Shallow soft-bottomSoft sediment <30 m depthMLPA, TNC, Halpern et al. (2008c)1 km2
Hard shelfHard substrate 30–200 m depthMLPA, TNC, Halpern et al. (2008c)1 km2
Soft shelfSoft sediment 30–200 m depthMLPA, TNC, Halpern et al. (2008c)1 km2
Hard slopeHard substrate 200–2,000 m depthMLPA, TNC, Halpern et al. (2008c)1 km2
Soft slopeSoft sediment 200–2,000 m depthMLPA, TNC, Halpern et al. (2008c)1 km2
Hard deep benthicHard substrate >2,000 m depthMLPA, TNC, Halpern et al. (2008c)1 km2
Soft deep benthicSoft sediment >2,000 m depthMLPA, TNC, Halpern et al. (2008c)1 km2
CanyonsHard and soft substrate canyons across all depthsPSMFC1 km2
SeamountsPeaks with >1,000 m rise and circular or ellipticalHalpern et al. (2008c)1 km2
Surface pelagicAll surface waters over areas >30 m depthSRTM30 DEM data1 km2
Deep pelagicAll waters >200 m depthSRTM30 DEM data1 km2

We evaluated percent contribution of each individual driver and four categories of drivers (land, climate, fishing, and other) to IC in each 1 km2. We calculated the mean, variance, and maximum percent contribution values across all pixels for each driver. We correlated per-pixel values (pairwise linear regressions) to assess how well each component layer could predict overall spatial patterns. We did not test sensitivity of results to impact weights because previous Monte Carlo simulations showed the global results to be insensitive to the weights (Halpern et al. 2008c) and additional analyses have shown them to be robust (Teck et al. in review).

We also correlated IC scores to results for the region from the global-scale analysis (Halpern et al. 2008c). A high correlation indicates that the relative magnitude of human impact among locations in the region is similar despite very different data sources, resolution, and quality.


U.S. coastal and continental shelf areas had the highest impact scores, while coastal Baja California had some of the lowest (Figure 1). The highest scores are concentrated around areas of large human populations, such as Puget Sound and locations in Central and Southern California, and areas of heavily polluted watersheds such as Tijuana and southern Oregon. Offshore, IC generally increased with latitude, peaking over Washington and Oregon's continental shelves. Spatial patterns of stressor subsets vary, highlighting intraregional variation in the relative importance of different stressors (Figure 1). Climatic stressors have the highest impacts in northern offshore waters. Impacts of land-based activities are concentrated not only in U.S. coastal waters but also in high-latitude offshore waters because of atmospheric pollution deposition. Fishing impacts are concentrated in coastal waters, but in contrast with most other stressor categories, also affect offshore waters in California and Baja California. Impacts from other commercial activities (e.g., shipping) are distributed throughout the region, except in northern Baja California.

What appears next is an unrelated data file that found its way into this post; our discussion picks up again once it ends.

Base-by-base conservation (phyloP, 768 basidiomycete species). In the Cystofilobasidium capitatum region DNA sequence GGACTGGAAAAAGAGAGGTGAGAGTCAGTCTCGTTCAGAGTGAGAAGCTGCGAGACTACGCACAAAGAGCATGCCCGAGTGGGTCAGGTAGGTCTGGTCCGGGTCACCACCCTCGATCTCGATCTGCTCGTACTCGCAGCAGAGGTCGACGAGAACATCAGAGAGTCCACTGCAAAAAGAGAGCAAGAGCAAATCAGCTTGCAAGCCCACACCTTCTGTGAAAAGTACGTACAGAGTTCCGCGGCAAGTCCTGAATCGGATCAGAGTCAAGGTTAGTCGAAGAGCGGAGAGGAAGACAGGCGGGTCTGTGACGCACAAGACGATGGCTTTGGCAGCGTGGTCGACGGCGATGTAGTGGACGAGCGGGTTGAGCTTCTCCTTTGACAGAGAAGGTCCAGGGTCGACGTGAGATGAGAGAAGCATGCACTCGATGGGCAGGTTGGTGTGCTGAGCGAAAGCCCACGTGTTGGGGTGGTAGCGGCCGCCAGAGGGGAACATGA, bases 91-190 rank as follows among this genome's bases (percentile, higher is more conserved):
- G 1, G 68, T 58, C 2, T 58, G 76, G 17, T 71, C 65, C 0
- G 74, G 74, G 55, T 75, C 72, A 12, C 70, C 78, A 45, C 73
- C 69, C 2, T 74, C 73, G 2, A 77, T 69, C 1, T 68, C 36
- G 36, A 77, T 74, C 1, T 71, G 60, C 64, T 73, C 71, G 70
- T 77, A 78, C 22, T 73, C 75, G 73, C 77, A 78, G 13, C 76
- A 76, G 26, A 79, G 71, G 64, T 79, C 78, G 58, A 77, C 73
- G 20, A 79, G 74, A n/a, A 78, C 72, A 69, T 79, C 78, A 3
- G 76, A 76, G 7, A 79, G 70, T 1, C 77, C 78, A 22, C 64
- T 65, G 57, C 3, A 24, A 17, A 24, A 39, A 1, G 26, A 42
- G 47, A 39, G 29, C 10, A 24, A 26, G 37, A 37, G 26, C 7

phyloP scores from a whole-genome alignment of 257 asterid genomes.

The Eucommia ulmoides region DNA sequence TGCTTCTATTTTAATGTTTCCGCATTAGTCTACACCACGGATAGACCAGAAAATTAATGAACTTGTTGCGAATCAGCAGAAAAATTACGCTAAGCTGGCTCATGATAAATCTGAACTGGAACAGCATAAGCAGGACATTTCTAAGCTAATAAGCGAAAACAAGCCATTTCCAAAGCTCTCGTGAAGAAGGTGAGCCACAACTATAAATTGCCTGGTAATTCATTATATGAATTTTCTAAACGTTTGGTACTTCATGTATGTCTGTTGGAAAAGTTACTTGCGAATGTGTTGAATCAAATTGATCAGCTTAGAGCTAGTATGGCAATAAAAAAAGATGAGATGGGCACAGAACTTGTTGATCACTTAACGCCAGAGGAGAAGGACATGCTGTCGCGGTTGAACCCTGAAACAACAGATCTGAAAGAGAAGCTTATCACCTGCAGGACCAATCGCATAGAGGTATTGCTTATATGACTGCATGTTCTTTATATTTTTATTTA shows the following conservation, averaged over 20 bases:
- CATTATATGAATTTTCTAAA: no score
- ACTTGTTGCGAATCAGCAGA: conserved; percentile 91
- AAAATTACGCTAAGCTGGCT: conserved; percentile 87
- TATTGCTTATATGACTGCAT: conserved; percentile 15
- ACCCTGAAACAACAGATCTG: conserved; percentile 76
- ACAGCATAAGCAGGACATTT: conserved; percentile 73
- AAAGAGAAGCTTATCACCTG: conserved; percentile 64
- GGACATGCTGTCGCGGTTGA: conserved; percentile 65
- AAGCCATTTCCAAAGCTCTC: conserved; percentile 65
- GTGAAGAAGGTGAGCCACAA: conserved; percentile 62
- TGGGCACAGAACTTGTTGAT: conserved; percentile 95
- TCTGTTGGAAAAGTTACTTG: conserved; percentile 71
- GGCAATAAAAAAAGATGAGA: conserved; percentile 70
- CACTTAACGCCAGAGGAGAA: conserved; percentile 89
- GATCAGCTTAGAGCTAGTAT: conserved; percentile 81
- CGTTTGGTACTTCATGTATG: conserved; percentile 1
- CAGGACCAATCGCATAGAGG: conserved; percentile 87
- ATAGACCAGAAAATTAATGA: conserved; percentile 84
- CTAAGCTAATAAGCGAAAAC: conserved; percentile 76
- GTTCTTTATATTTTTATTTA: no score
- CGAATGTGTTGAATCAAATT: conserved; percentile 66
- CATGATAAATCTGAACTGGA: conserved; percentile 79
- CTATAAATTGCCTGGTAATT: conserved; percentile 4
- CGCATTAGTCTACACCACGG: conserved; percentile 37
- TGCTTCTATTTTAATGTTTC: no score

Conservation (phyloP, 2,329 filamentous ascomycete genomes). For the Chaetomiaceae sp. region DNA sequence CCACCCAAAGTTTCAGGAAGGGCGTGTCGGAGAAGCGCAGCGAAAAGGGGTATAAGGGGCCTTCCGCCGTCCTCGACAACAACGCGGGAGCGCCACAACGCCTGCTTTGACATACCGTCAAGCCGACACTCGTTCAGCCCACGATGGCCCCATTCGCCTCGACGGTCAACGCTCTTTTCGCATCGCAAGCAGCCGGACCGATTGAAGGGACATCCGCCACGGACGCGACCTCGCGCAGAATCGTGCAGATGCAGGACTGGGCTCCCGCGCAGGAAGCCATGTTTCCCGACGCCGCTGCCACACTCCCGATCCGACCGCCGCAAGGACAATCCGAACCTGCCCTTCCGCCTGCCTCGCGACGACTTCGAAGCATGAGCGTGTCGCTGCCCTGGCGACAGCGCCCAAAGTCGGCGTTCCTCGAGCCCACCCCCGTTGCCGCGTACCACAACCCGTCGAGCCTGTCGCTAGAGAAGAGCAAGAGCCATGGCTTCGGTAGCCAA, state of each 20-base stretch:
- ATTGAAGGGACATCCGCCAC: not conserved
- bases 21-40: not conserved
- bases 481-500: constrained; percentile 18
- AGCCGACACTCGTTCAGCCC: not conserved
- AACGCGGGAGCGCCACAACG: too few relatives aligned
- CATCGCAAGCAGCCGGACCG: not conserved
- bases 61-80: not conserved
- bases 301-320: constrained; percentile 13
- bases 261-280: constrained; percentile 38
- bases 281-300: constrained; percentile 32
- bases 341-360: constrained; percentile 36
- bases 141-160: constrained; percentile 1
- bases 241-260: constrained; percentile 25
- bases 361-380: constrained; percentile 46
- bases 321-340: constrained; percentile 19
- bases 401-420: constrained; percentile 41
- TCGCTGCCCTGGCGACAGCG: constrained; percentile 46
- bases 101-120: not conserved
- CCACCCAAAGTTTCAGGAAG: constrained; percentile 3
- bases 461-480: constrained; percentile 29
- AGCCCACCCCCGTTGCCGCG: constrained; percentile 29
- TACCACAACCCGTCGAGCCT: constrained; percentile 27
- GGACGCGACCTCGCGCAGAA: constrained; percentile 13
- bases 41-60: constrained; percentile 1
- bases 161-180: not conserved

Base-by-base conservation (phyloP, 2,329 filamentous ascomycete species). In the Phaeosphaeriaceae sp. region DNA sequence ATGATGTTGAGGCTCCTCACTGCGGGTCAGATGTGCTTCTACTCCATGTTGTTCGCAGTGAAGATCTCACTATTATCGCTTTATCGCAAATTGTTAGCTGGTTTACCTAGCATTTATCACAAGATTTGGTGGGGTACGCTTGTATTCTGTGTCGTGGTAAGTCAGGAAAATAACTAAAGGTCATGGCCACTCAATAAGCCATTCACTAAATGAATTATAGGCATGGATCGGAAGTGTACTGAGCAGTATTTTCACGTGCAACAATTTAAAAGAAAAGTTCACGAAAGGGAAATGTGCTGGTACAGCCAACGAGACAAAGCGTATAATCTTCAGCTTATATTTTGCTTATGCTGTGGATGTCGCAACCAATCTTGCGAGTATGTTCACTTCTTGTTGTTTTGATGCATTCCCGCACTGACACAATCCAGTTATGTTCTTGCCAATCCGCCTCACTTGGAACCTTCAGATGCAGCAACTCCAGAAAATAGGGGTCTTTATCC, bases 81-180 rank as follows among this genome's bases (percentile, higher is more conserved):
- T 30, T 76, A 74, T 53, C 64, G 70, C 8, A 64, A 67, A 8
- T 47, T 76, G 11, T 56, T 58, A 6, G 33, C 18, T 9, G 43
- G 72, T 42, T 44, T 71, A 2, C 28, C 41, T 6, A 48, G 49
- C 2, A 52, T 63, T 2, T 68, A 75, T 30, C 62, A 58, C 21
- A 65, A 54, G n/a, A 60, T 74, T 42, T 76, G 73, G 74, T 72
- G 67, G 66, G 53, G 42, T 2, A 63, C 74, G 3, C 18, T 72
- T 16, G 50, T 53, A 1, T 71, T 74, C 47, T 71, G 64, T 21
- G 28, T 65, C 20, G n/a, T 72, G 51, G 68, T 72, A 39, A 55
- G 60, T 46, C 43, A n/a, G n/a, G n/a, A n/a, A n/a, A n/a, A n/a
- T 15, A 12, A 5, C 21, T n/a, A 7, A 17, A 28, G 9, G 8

Figure 1.

Cumulative impact map of 25 different human activities on 19 different marine ecosystems within the California Current with close-up views of three regions (Washington State, central California, and central Baja California), and impact partitioned into four sets of human activities of particular interest: climate change (n= 3 layers), land-based sources of stress (n= 9 layers), all types of fishing (n= 6 layers), and other ocean-based commercial activities (n= 7 layers). Puget Sound is the reticulated bay in Washington, San Francisco Bay is the large bay in Central California, and Tijuana is at the Mexican border with California.

Increased sea surface temperature (SST), ultraviolet radiation (UV), and atmospheric deposition best predict cumulative impact patterns, as indicated by high correlations with IC values (Table 2). Per-pixel scores are mostly driven by these variables plus ocean acidification (Table 2) because of the widespread presence of these stressors (Figure 2). However, even stressors poorly correlated with IC, such as organic pollution, increased sediment input, invasive species, and recreational and demersal destructive fishing, can contribute a relatively large fraction to the per-pixel scores (“Max” column in Table 2). Locally high impacts of these drivers contribute to high cumulative scores in coastal areas.

Table 2.  The influence of each driver layer and subsets of layers on cumulative impact maps. Spatial correlations (R2) indicate how well each layer predicts overall patterns, while the values for “per-pixel fraction of the total” indicate the relative contribution of each layer to IC on a per-pixel basis. Drivers ordered by R2 values.